Exposing the Crisis: New Tool Tracks MP Investment In Real Estate

The Maple recently released a comprehensive database of landlord Members of Parliament (MPs) in the country. The initiative aims to shed light on the potential conflicts of interest that arise from MPs being involved in real estate or currently a landlord while making policies that affect tenants, especially as Canadians go through a cost of living crisis.

MPs are required to submit public disclosure reports, which include details of their properties, income sources, and investments. By analyzing these reports, The Maple has identified MPs and their spouses, common-law partners, and dependents who fall into one or more categories related to real estate involvement. 

These categories include disclosing residential rental properties with or without income, non-residential properties such as vacant lots or farmland, and other forms of real estate participation like being a real estate agent or investing in real estate investment trusts.

Source: The Maple.

The published chart provides the names of these MPs, their respective ridings, provinces, and political affiliations. Each MP is classified based on the category that best describes their real estate involvement. MPs are listed according to the earliest applicable category in cases where they fit into multiple categories.

To complement the chart, The Maple has included a map displaying all 338 ridings in Canada. The ridings that have elected MPs from the chart are highlighted based on their party affiliation. 

Readers can access a searchable list that includes each qualified MP and relevant sections of their disclosure forms. However, it is important to note that the data provided is accurate as of June 13, 2023, and MPs’ circumstances may have changed since then.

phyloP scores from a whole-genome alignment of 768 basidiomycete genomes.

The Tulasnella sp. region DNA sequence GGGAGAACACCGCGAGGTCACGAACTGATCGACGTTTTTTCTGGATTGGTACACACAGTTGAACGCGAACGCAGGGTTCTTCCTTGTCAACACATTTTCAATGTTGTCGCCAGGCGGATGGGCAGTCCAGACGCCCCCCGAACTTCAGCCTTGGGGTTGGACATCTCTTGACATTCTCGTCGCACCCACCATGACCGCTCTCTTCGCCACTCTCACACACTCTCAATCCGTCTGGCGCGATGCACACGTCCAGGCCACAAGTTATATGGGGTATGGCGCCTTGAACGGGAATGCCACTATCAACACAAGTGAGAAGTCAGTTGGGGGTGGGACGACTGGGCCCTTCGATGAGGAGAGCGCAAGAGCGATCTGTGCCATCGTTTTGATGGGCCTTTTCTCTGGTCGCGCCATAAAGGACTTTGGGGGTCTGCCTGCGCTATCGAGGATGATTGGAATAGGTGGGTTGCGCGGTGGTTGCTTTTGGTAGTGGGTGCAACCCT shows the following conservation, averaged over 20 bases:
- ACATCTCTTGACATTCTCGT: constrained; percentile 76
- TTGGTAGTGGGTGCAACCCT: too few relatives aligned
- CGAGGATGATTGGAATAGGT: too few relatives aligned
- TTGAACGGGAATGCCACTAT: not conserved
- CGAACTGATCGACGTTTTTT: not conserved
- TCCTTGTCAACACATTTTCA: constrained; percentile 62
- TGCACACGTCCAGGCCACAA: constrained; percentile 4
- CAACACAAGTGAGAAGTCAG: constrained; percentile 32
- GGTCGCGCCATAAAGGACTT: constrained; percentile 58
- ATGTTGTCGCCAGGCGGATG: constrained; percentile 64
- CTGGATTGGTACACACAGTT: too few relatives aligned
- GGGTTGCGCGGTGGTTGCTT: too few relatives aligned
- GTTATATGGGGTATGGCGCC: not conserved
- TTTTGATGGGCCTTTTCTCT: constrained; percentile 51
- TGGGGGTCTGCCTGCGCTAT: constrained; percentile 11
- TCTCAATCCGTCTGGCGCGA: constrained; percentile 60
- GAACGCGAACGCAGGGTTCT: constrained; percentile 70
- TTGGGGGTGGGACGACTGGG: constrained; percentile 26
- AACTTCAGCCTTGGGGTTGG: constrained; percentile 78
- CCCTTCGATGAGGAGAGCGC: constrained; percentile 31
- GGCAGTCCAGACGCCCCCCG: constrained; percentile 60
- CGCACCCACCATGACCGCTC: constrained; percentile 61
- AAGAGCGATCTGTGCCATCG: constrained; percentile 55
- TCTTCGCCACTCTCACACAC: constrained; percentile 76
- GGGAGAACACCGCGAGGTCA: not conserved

This release marks the third iteration of The Maple’s research on landlord MPs. The first version was published before the most recent federal election in March 2021, while the second version, available via the Wayback Machine, was released in September 2022. 

Conflict of interest in terms of government officials owning real estate properties has been one of themes of the current housing affordability crisis.

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A growing number of Canadians are arguing that government officials’ personal investments in the housing market make them more likely to make decisions that benefit wealthy homeowners and investors, rather than ordinary Canadians who are struggling to afford a home.

Last month, Lubna Banglawala, a Grade 8 student called out Housing Minister Ahmed Hussen for owning real estate property in Toronto. 

Banglawala launched a petition that called on the government to ban the housing minister and any other government official from making personal investments in the housing market while in office, saying that this would help ensure that the government officials are able to act in the best interests of all Canadians, rather than just those who are wealthy enough to own investment properties.

The petition has received over 9,600 signatures as of this writing.

Information for this story was found via The Maple, and the sources and companies mentioned. The author has no securities or affiliations related to the organizations discussed. Not a recommendation to buy or sell. Always do additional research and consult a professional before purchasing a security. The author holds no licenses.

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